Thanks to leaks that let us try out the latest Android Pie beta on the Galaxy S9, we already have a good idea of what the update has in store for Samsung's flagships moving forward. As we've come to expect, Android 9.0 brings a slew of notable updates, such as the addition of a system-wide dark theme and an all-new TouchWiz replacement called "One UI."
Who doesn't love a refresh? Samsung's upcoming One UI makes it easier to use your device with one hand and adds a fresh coat of paint to the formally "Samsung Experience" skin. While you're probably looking forward to installing One UI on your phone, not all Galaxies are equal — your device could be one of the first to receive the update, or it could never see One UI at all.
Samsung's version of Android Pie is set to be released quite soon, though we've known what to expect thanks to leaked beta versions of the software for the Galaxy S9 and S9+. Fortunately, experiencing Android Pie firsthand has only served to pique our curiosity as to what Samsung has in store for its smartphones moving forward.
There's been a lot of fanfare as iOS 12 rolls out, and as an Android owner, you might be feeling left out. There's no need to feel that way, though. You don't have to choose between running out to get a new iPhone or being stuck with only your Android's features — at least when it comes to emojis. This is one of those rare times in life when you can have it all.
With Android Pie beta now available for the Galaxy S9 and S9+, Samsung is well on its way to catching up to major competitors like the Google Pixel 3 in terms of giving its users the latest and greatest software Android has to offer. Of course, Samsung has added its own touches to the software to make Android Pie its own and set it apart from the rest of the crowd.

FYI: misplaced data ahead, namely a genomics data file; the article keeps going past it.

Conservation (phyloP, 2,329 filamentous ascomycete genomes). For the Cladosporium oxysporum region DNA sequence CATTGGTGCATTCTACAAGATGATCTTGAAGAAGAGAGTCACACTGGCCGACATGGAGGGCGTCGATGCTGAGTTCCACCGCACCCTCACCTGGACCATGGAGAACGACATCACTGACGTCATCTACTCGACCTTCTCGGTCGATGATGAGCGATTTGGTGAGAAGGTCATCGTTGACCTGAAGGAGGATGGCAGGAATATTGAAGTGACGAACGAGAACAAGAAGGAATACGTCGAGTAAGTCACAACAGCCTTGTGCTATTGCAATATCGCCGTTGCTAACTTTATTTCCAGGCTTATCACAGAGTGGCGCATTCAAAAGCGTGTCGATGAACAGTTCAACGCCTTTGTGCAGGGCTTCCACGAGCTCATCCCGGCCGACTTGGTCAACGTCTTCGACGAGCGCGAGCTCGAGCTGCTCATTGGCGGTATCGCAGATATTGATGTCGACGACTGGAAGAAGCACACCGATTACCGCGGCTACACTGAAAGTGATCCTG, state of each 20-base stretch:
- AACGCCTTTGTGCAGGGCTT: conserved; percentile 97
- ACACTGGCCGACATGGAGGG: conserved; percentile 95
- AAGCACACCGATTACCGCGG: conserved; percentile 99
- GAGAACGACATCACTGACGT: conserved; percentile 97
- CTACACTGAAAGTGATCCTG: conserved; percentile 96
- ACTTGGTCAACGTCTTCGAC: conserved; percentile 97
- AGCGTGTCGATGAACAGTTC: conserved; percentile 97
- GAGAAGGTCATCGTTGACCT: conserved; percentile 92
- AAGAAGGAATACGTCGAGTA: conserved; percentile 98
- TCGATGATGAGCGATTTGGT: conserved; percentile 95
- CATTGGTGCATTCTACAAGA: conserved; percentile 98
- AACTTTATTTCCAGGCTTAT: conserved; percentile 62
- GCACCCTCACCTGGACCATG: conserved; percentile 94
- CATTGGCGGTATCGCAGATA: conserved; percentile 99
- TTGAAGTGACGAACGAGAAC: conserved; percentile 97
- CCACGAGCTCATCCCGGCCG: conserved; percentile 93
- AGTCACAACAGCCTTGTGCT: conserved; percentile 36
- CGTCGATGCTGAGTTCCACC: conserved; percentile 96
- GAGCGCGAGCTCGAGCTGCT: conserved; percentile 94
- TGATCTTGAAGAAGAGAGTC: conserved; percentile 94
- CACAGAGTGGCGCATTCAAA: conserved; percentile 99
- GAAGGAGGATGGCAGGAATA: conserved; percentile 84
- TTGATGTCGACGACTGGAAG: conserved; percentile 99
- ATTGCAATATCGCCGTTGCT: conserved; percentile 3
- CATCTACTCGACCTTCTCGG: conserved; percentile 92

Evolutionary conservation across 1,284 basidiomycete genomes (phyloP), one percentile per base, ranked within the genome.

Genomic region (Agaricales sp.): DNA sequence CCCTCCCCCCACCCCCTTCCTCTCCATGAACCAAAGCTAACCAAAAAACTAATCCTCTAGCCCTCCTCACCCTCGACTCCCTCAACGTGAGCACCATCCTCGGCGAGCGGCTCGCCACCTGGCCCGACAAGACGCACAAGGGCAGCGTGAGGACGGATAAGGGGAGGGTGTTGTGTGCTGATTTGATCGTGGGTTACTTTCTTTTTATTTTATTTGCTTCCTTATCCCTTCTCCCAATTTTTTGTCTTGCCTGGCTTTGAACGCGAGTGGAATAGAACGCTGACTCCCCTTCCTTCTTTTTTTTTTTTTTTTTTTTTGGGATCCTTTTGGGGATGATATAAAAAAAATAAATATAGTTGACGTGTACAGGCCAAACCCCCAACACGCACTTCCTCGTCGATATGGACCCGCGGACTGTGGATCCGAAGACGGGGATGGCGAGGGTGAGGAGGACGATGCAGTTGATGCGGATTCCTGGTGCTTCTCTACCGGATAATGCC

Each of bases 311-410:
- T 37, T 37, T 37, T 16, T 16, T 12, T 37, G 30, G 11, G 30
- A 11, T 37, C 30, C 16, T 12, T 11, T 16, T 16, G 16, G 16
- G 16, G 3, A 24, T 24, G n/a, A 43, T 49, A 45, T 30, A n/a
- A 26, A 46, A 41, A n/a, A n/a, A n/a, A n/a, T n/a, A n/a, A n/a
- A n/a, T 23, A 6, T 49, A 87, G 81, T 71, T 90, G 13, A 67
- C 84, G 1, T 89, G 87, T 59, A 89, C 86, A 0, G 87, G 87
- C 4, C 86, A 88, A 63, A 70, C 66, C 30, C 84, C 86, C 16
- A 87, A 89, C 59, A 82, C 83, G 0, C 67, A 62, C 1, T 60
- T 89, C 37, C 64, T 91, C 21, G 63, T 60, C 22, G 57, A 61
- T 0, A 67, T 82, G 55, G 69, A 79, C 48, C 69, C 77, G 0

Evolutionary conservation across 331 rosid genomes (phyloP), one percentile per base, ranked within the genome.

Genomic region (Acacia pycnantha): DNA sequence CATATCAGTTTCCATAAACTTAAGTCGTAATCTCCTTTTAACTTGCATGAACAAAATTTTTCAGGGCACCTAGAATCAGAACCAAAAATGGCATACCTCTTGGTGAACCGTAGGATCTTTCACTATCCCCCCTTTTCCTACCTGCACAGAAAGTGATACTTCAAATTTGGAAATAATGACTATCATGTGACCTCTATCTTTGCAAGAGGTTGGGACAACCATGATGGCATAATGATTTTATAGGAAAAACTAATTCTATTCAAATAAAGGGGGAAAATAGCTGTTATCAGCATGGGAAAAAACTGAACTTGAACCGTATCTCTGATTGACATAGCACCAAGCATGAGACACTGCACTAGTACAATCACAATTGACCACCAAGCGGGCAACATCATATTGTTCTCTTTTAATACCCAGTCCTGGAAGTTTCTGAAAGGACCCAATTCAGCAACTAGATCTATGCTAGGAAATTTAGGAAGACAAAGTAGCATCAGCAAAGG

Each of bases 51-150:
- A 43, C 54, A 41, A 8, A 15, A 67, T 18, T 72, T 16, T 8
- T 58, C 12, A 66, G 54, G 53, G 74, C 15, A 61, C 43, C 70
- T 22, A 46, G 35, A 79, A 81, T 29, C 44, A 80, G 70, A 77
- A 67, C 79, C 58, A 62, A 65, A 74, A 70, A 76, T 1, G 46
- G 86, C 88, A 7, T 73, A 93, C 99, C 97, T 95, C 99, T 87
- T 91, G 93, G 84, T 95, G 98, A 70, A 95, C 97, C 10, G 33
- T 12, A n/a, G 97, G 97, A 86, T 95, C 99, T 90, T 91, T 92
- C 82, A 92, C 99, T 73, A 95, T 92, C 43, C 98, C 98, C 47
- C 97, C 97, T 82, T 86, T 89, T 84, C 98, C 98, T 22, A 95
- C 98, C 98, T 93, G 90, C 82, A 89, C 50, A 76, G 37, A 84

Haptic feedback and vibration of our smartphones have come a long way in recent years. These features are much more premium now than they once were, but most users are still unable to adjust the intensity for notifications or phone calls. Most higher-end devices make less noise on surfaces than in the past, but adjusting these values can still come in handy even today.
You can mod every aspect of your phone's software with root, but if you want to make changes at the hardware level, you'll need a custom kernel. If you've looked into custom kernels before, one name undoubtedly kept coming up: ElementalX. It's easily the best custom kernel out there, and the reason for that is its awesome developer, flar2, aka Aaron Segaert.
The OnePlus 5 doesn't have too many weak spots, at least not when you consider the price. But you might feel that the company with the slogan, "Never Settle," might have actually settled a bit with its camera. The OnePlus 5 and 5T don't have bad imaging specs, but they could use a pick-me-up, which is what we're about to provide. There's a bit of a catch, though.